(Sex outside of marriage may lead to children being born, but in the past - in a context of average child mortality rates of more than a half - these children lacking the support and resources of a long-term marriage type relationship would almost certainly have died before maturity, and/ or been unhealthy and low in status.)

To test for what traits have been sexually selected, a far better test would be to ask middle aged parents to choose what kind of men they would want as a husband for their daughter - because that decision is the one that was under strong selective pressure over many generations.

I think it would be found that parents chose - on average - rationally, on the basis of whatever (unglamorous!) traits best indicated a faithful, steady and good provider for their grandchildren.

In other words, sexual selection as it actually was would quite often (in many types of economy - although not all situations) favour 'Dads' not 'Cads' - and if their daughters found the Dad type of man was not much of a turn-on... well so what! There are more important things when life is harsh and very few children survive to maturity.

Under most ancestral conditions, the sexual preferences of young women would not make any difference - one way or the other.

Reference: Apostolou, M. (2012). Sexual selection under parental choice: Evidence from sixteen historical societies. Evolutionary Psychology, 10, 504-518. This paper makes clear why, in traditional societies, Dads need not fear spousal infidelity with Cads. Apostolou looked at the level of punishment when a woman is discovered to have committed adultery. Three levels were coded: No punishment/ light punishment; moderate (!) punishments including beating and divorce; severe punishment such as beating to death. No punishment/  light punishment were found in 5 out of 54 of agropastoral societies; while severe punishments for adultery were found in about two-thirds of these societies - a large majority of 35 out of 54.

Sunday 18 October 2015

The relationship between Asperger's syndrome and Genius

Asperger's syndrome arose to public awareness very quickly during the 1990s, and without a clear or coherent underlying basis. It has remained as a kind of short-hand way of describing boys and men of high intelligence who are socially uninterested but instead focus upon abstract, nerdy or geeky topics.

It has been noticed that many of the archetypal geniuses of the past seem to be, more or less, of this type: for example, Alan Turing was depicted as such in the recent movie The Imitation Game - and this links Asperger's to the cult English actor Benedict Cumberbatch's other famous role as Sherlock. Turing was, of course, a real-life Aspergery-genius; and Sherlock is a fictional example.

And the most famous media depiction of Asperger's is probably Sheldon Cooper in the sit-com Big Bang Theory - and this character refers to himself, and is often referred to by others, as a 'genius'. Much of the humour in the series comes from Sheldon's ineptness in social situations - he is blind to, as well as uninterested by, other people's intentions and emotions; he takes things literally instead of as they were meant.

But there is an ambiguity in the way that 'genius' is used in popular culture. Strictly, the term ought to mean creative intelligence - as seen in such Asperger's types as Turing, Isaac Newton and Kurt Godel; but it is perhaps more often used in popular culture to mean precocious ability in childhood; as when a young teenager excels in university admissions-type examinations.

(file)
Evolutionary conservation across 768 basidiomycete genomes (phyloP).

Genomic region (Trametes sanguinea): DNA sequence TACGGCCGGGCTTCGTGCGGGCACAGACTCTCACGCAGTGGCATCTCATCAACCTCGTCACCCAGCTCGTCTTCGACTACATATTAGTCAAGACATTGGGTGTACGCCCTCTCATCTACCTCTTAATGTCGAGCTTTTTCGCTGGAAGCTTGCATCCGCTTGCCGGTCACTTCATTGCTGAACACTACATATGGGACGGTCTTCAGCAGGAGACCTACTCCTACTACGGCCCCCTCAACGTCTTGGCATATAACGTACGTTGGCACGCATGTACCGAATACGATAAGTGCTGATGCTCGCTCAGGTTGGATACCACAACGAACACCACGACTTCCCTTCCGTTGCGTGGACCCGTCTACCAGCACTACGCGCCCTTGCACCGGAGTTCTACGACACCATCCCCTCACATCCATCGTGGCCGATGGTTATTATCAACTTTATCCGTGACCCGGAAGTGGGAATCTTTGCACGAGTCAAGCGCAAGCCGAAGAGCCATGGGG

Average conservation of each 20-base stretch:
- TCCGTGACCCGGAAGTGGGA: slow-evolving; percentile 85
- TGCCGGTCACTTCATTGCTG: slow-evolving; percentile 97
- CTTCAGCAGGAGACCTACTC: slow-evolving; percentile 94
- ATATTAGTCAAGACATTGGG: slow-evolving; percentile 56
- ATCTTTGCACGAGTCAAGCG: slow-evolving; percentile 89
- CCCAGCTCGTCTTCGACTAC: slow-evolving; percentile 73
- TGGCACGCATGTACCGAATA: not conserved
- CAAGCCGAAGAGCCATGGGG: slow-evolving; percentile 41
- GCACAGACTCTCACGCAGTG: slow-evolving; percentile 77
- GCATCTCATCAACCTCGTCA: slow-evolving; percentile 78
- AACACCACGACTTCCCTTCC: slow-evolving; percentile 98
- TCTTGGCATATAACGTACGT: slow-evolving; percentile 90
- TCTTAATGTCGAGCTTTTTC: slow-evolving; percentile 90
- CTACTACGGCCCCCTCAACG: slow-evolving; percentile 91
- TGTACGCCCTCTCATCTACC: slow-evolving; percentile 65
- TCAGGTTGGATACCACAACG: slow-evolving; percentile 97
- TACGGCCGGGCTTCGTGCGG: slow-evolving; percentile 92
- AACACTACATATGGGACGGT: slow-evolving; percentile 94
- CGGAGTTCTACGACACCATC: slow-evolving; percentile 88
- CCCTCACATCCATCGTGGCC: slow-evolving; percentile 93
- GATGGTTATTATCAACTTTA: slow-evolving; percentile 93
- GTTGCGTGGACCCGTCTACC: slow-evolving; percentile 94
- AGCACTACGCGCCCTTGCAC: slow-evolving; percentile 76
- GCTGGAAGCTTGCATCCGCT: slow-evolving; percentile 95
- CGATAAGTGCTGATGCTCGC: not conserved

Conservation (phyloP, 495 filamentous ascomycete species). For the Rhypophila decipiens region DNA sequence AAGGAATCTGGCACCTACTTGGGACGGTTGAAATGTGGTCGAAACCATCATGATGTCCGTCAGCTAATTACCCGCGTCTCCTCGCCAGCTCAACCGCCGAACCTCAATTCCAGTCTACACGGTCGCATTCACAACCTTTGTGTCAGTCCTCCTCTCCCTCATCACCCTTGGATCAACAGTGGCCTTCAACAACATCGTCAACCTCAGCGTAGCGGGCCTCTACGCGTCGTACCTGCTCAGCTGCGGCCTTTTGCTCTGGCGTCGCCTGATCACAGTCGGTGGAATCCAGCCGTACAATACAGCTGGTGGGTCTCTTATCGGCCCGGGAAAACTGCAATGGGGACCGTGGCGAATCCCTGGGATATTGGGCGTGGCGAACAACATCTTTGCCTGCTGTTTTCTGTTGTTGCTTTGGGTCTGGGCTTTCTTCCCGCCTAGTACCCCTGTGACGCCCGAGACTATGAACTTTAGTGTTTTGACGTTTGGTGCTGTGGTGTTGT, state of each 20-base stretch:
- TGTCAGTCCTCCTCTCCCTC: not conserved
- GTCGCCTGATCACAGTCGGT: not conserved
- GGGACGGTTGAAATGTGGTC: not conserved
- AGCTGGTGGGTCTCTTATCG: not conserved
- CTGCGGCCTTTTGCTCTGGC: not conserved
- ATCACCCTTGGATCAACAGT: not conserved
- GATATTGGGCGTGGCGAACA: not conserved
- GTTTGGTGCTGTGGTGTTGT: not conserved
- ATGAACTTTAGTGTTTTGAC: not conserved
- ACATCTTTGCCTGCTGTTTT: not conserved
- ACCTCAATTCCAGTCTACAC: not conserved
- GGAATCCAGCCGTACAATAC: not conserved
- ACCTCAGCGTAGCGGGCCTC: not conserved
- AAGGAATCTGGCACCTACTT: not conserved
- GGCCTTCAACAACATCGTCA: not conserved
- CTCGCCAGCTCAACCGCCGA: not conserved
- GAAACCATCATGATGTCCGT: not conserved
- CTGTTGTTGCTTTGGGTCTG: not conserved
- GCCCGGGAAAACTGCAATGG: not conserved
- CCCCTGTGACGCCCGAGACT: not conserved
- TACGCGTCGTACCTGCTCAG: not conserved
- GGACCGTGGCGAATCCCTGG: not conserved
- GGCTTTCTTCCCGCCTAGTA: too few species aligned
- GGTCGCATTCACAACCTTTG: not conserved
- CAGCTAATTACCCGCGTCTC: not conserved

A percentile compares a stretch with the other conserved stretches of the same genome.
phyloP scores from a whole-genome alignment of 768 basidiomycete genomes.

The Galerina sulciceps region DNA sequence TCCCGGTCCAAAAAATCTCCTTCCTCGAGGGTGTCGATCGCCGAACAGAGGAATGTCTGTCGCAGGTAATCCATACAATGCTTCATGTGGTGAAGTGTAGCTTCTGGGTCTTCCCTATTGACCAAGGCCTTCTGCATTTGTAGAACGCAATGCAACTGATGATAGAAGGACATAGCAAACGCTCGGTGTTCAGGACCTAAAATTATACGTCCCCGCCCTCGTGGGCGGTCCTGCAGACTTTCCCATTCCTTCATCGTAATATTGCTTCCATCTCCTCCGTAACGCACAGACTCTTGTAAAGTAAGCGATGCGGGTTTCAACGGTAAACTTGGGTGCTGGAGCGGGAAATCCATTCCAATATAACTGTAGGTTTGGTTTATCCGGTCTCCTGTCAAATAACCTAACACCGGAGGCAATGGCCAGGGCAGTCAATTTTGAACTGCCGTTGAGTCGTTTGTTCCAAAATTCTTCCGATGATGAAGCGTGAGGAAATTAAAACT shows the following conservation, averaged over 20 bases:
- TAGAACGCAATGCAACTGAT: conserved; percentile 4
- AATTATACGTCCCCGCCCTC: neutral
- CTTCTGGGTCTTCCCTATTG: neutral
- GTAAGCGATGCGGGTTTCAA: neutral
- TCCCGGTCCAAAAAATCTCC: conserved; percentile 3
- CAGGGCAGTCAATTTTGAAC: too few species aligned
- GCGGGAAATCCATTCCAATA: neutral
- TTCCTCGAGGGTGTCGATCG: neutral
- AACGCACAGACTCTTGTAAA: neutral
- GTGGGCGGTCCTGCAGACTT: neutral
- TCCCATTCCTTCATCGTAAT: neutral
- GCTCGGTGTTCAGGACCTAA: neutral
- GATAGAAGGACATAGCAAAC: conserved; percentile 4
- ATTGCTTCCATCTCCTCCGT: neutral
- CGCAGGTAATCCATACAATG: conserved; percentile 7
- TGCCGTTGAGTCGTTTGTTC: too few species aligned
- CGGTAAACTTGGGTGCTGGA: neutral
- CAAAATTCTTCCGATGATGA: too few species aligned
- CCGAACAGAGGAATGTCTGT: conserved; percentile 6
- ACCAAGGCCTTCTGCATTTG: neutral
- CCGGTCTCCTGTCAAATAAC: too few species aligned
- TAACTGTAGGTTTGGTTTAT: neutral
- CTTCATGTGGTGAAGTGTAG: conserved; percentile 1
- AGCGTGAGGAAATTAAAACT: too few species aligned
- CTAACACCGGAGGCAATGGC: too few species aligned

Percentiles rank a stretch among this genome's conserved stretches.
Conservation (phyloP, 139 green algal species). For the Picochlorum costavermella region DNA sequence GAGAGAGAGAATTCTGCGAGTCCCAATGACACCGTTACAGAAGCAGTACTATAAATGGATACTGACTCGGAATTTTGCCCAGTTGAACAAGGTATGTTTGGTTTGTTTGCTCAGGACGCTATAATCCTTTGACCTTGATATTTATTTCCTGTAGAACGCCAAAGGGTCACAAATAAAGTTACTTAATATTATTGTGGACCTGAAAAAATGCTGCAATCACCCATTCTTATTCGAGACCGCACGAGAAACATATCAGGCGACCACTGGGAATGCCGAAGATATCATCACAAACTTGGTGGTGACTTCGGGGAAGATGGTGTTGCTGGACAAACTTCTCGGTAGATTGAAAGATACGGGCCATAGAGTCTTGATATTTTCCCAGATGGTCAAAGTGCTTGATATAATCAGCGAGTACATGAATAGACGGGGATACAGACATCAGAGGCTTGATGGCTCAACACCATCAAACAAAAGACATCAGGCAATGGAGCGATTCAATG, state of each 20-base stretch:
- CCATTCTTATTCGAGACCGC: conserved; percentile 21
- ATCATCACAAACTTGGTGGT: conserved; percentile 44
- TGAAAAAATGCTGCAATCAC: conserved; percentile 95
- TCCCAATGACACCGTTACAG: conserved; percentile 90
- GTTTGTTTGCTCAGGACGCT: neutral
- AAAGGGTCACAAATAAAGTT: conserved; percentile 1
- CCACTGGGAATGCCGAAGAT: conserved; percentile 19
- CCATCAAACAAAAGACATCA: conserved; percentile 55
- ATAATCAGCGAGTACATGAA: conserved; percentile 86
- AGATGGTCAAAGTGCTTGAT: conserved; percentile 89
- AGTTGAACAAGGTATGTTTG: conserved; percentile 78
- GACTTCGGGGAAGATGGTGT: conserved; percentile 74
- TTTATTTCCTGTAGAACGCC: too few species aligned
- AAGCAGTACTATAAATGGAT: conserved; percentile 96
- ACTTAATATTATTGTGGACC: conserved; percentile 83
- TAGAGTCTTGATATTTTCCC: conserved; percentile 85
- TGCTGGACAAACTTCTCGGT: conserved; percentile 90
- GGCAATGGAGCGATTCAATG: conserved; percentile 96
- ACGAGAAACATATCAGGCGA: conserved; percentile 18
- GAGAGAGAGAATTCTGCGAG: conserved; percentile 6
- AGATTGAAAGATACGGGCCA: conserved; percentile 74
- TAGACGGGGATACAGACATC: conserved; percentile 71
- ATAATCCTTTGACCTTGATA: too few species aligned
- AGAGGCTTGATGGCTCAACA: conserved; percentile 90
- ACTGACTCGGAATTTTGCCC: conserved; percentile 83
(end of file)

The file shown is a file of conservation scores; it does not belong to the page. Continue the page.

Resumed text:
Precocious intellectual ability is usually a predictor of high adult intelligence; and high adult intelligence is necessary to creative genius - but it is not sufficient. Most precocious children do not turn-out to be creative geniuses - merely adults of higher than average ability.

But some precocious children do turn out to be creative geniuses - the philosopher John Stewart Mill was a well documented example; and DNA structure discoverer James D Watson was notably precocious - appearing on a radio quiz for smart children, attending the elite University of Chicago at 15, and getting his PhD (supervised by a Nobel Laureate) at 22.

On the other hand, Watson's co-discoverer Francis Crick shows that some geniuses are not at all precocious, but on the contrary are late developers - Crick went to his second choice university, got a second class degrees, started and dropped out of two PhDs and changed fields's three times when in his mid thirties he finally found 'his problem' and became one of the greatest and most creative biologists of his generation. Einstein was also of this late-flowering type, although less extreme than Crick.

So preciosity cannot be equated with genius.

As well as high intelligence, genius also requires a personality type which I have termed the Endogenous personality


This is an intuitive, inner-motivated type of personality - and people who get called Asperger's are usually inner-motivated but they are not usually intuitive; indeed perhaps they are stereotypically ultra-logical and mistrusting of intuition.

And there is an ambiguity in the way that Asperger's is defined and discussed. Sometimes it is seen as a person with a deficit in social intelligence; at other times as someone with a lack of interest in social matters.

The difference can be important, because the genius is primarily someone who is (relatively) uninterested in social (including usually sexual) things - mainly because he is so intensely interested in his 'work' - is focused and concentrated on his work, pours most of his effort into work. The genius is best understood as specialized for creativity, rather than as merely having a deficit (although, in a sense, specialization in one area does almost inevitably show-up as at least a relative deficiency in other areas).